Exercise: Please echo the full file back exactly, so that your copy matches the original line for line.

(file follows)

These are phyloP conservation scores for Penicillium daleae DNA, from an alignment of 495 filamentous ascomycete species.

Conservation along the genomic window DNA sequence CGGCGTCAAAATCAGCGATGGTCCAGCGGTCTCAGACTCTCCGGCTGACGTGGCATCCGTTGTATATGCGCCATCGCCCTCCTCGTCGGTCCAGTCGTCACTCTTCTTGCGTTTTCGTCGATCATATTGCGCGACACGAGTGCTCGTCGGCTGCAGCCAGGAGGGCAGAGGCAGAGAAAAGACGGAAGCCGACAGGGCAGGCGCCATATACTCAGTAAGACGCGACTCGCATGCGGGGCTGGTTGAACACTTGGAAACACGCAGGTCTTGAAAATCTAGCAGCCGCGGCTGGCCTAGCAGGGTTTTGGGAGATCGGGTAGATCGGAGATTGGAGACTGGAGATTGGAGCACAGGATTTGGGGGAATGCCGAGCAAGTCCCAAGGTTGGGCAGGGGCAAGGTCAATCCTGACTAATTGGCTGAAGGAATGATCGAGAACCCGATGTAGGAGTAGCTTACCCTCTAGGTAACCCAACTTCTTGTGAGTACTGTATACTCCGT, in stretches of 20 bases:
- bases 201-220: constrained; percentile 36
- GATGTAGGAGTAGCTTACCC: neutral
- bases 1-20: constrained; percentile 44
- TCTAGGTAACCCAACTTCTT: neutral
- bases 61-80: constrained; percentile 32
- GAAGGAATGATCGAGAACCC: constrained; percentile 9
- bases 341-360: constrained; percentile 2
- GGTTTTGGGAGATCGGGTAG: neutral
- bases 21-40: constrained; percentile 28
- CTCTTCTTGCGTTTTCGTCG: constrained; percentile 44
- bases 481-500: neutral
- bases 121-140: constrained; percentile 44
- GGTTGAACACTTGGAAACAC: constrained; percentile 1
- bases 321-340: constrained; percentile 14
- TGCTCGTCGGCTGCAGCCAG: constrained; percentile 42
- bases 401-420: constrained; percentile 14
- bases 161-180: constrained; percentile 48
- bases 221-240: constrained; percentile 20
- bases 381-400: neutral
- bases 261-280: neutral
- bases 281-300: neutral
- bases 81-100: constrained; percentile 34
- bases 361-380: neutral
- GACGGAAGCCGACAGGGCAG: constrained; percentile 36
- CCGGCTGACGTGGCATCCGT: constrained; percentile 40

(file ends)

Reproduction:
These are phyloP conservation scores for Penicillium daleae DNA, from an alignment of 495 filamentous ascomycete species.

Conservation along the genomic window DNA sequence CGGCGTCAAAATCAGCGATGGTCCAGCGGTCTCAGACTCTCCGGCTGACGTGGCATCCGTTGTATATGCGCCATCGCCCTCCTCGTCGGTCCAGTCGTCACTCTTCTTGCGTTTTCGTCGATCATATTGCGCGACACGAGTGCTCGTCGGCTGCAGCCAGGAGGGCAGAGGCAGAGAAAAGACGGAAGCCGACAGGGCAGGCGCCATATACTCAGTAAGACGCGACTCGCATGCGGGGCTGGTTGAACACTTGGAAACACGCAGGTCTTGAAAATCTAGCAGCCGCGGCTGGCCTAGCAGGGTTTTGGGAGATCGGGTAGATCGGAGATTGGAGACTGGAGATTGGAGCACAGGATTTGGGGGAATGCCGAGCAAGTCCCAAGGTTGGGCAGGGGCAAGGTCAATCCTGACTAATTGGCTGAAGGAATGATCGAGAACCCGATGTAGGAGTAGCTTACCCTCTAGGTAACCCAACTTCTTGTGAGTACTGTATACTCCGT, in stretches of 20 bases:
- bases 201-220: constrained; percentile 36
- GATGTAGGAGTAGCTTACCC: neutral
- bases 1-20: constrained; percentile 44
- TCTAGGTAACCCAACTTCTT: neutral
- bases 61-80: constrained; percentile 32
- GAAGGAATGATCGAGAACCC: constrained; percentile 9
- bases 341-360: constrained; percentile 2
- GGTTTTGGGAGATCGGGTAG: neutral
- bases 21-40: constrained; percentile 28
- CTCTTCTTGCGTTTTCGTCG: constrained; percentile 44
- bases 481-500: neutral
- bases 121-140: constrained; percentile 44
- GGTTGAACACTTGGAAACAC: constrained; percentile 1
- bases 321-340: constrained; percentile 14
- TGCTCGTCGGCTGCAGCCAG: constrained; percentile 42
- bases 401-420: constrained; percentile 14
- bases 161-180: constrained; percentile 48
- bases 221-240: constrained; percentile 20
- bases 381-400: neutral
- bases 261-280: neutral
- bases 281-300: neutral
- bases 81-100: constrained; percentile 34
- bases 361-380: neutral
- GACGGAAGCCGACAGGGCAG: constrained; percentile 36
- CCGGCTGACGTGGCATCCGT: constrained; percentile 40